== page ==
A property exit strategy made simple
We often think that an investment is forever. Think Property. Think ETFs. Think retirement annuities. But things change. Property is no different. Property exit strategies is an important part of your investment plan.
And we need to be ready for it when things change.
As property tends to be less liquid than many other assets, you need to plan to quit. With many moving parts, I want to look at reasons for selling, the rules of “quitting your property investment” and what you need to consider before you buy to make your exit strategy as safe as possible.
The three components I want to look at is your initial setup, the ruleset on exiting a property investment and possible exits that you can do.
Starting with the end in mind - the way of the property exit strategy
When you buy a property, you need to decide what the strategy is – whether it’s buy to rent, fix and flip or building a guesthouse/Airbnb. If you think this is only for investment property – welll, no.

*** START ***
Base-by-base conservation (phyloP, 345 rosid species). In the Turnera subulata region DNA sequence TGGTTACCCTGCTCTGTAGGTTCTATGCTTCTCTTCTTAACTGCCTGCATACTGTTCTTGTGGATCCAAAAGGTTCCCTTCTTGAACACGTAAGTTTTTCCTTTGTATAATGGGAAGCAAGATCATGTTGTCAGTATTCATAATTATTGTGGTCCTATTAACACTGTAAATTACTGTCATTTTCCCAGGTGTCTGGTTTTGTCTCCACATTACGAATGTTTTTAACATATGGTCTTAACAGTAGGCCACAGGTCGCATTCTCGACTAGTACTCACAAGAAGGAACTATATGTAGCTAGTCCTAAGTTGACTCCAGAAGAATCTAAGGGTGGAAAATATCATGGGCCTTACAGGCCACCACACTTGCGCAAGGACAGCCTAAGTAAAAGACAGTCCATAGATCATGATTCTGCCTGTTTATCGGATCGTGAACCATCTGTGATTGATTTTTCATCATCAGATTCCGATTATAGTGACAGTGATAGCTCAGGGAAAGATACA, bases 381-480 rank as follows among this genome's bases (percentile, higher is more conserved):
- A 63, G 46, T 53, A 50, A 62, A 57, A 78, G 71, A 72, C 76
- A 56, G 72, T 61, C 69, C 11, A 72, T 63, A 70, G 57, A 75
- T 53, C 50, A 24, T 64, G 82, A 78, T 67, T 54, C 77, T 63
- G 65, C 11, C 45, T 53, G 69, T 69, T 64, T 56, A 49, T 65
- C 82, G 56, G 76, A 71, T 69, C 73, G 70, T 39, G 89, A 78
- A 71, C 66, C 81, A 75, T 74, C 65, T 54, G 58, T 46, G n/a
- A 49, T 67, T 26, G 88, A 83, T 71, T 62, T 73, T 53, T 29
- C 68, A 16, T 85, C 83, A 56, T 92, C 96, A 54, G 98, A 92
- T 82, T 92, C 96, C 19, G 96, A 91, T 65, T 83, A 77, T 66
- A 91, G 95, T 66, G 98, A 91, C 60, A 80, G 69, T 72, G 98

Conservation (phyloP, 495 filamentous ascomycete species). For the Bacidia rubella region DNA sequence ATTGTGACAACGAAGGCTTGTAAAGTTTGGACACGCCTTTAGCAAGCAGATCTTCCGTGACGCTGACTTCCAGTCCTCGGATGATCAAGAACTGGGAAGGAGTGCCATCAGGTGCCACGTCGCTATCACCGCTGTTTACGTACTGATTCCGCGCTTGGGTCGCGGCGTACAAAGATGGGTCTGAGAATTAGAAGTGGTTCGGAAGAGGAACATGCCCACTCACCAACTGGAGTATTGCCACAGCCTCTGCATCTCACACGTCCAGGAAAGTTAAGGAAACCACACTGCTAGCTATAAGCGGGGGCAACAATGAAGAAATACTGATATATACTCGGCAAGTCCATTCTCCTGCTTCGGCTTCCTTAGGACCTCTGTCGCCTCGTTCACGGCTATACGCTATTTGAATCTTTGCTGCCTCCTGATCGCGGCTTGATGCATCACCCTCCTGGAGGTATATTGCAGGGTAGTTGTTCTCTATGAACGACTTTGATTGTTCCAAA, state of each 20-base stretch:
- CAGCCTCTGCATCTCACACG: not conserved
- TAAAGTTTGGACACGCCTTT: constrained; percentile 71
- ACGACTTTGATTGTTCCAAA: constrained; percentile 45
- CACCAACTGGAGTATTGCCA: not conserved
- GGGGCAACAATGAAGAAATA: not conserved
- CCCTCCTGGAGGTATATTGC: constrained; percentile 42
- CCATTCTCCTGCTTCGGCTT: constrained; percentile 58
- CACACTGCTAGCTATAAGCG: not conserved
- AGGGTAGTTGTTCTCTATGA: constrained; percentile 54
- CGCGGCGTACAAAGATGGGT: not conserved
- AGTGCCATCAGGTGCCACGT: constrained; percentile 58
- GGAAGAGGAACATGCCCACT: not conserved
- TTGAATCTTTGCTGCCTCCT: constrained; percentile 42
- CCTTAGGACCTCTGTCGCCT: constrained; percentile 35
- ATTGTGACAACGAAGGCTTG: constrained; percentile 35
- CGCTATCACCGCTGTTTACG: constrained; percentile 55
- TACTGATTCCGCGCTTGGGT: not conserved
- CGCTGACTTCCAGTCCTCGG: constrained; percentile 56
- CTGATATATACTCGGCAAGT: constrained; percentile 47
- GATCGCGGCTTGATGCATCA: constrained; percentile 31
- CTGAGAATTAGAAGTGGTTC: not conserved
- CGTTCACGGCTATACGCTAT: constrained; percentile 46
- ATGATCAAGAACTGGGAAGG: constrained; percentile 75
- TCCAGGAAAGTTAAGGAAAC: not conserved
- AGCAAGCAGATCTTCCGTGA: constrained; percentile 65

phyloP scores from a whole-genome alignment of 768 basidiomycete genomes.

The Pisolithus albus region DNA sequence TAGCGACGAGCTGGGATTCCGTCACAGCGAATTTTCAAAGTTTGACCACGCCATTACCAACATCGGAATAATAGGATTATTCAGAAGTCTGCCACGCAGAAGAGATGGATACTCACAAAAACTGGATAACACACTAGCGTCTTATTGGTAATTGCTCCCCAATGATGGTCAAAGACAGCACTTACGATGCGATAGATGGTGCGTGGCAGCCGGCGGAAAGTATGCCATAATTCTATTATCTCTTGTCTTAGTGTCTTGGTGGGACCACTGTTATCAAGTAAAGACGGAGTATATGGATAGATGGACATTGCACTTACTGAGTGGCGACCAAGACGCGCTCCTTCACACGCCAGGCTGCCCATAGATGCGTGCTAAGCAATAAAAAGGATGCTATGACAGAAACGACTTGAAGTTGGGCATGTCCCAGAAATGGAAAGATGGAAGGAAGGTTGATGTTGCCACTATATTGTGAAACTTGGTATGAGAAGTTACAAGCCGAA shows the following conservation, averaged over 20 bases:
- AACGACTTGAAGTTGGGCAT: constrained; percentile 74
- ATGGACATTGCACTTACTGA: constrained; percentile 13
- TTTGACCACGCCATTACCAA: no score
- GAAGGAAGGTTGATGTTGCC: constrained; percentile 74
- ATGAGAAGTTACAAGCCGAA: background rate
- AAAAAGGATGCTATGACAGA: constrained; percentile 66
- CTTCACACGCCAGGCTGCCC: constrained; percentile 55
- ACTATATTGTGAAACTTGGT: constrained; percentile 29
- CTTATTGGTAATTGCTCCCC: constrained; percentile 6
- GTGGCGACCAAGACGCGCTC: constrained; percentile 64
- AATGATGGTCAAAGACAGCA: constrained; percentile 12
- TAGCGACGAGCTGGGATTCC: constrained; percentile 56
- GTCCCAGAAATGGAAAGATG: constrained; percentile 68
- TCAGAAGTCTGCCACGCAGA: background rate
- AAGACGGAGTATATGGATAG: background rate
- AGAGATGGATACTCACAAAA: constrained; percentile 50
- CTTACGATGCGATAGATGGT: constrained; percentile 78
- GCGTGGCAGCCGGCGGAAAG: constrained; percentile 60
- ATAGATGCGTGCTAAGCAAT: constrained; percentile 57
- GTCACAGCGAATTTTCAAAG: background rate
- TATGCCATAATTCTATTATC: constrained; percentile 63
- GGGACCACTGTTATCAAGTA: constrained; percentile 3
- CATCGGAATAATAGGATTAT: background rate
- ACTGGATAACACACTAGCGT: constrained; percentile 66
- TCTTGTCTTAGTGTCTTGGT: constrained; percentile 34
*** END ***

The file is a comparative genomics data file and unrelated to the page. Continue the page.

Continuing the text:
You need to have the end in mind with your primary residence as well. I don’t want to rewrite my article on trusts vs company vs own name, but want to show you, in short, the impact that this might have on your finances:
- Imagine having a wine farm in your own name. And you die. Imagine the estate duty payable! In this case, a trust might be a good option
- Consider selling your entire portfolio once off – a lot of tax will be payable! Have you considered having all your properties in a company and selling the company?
- What would happen if you want to upgrade your primary residence?
The lesson is this – make sure you have the legal structures in place early on to make your investment or primary residence as tax efficient as possible.
When will you sell?
I like to think about an exit strategy like a rule set – under what conditions would you sell your properties? What needs to happen? Here are some examples of things to consider:
- When your property is not tax-efficient anymore (Add number specifics here)
- If a sectional title property’s levies go above x % of property value.
- When properties in the area don’t grow by x % over a time of 5 years.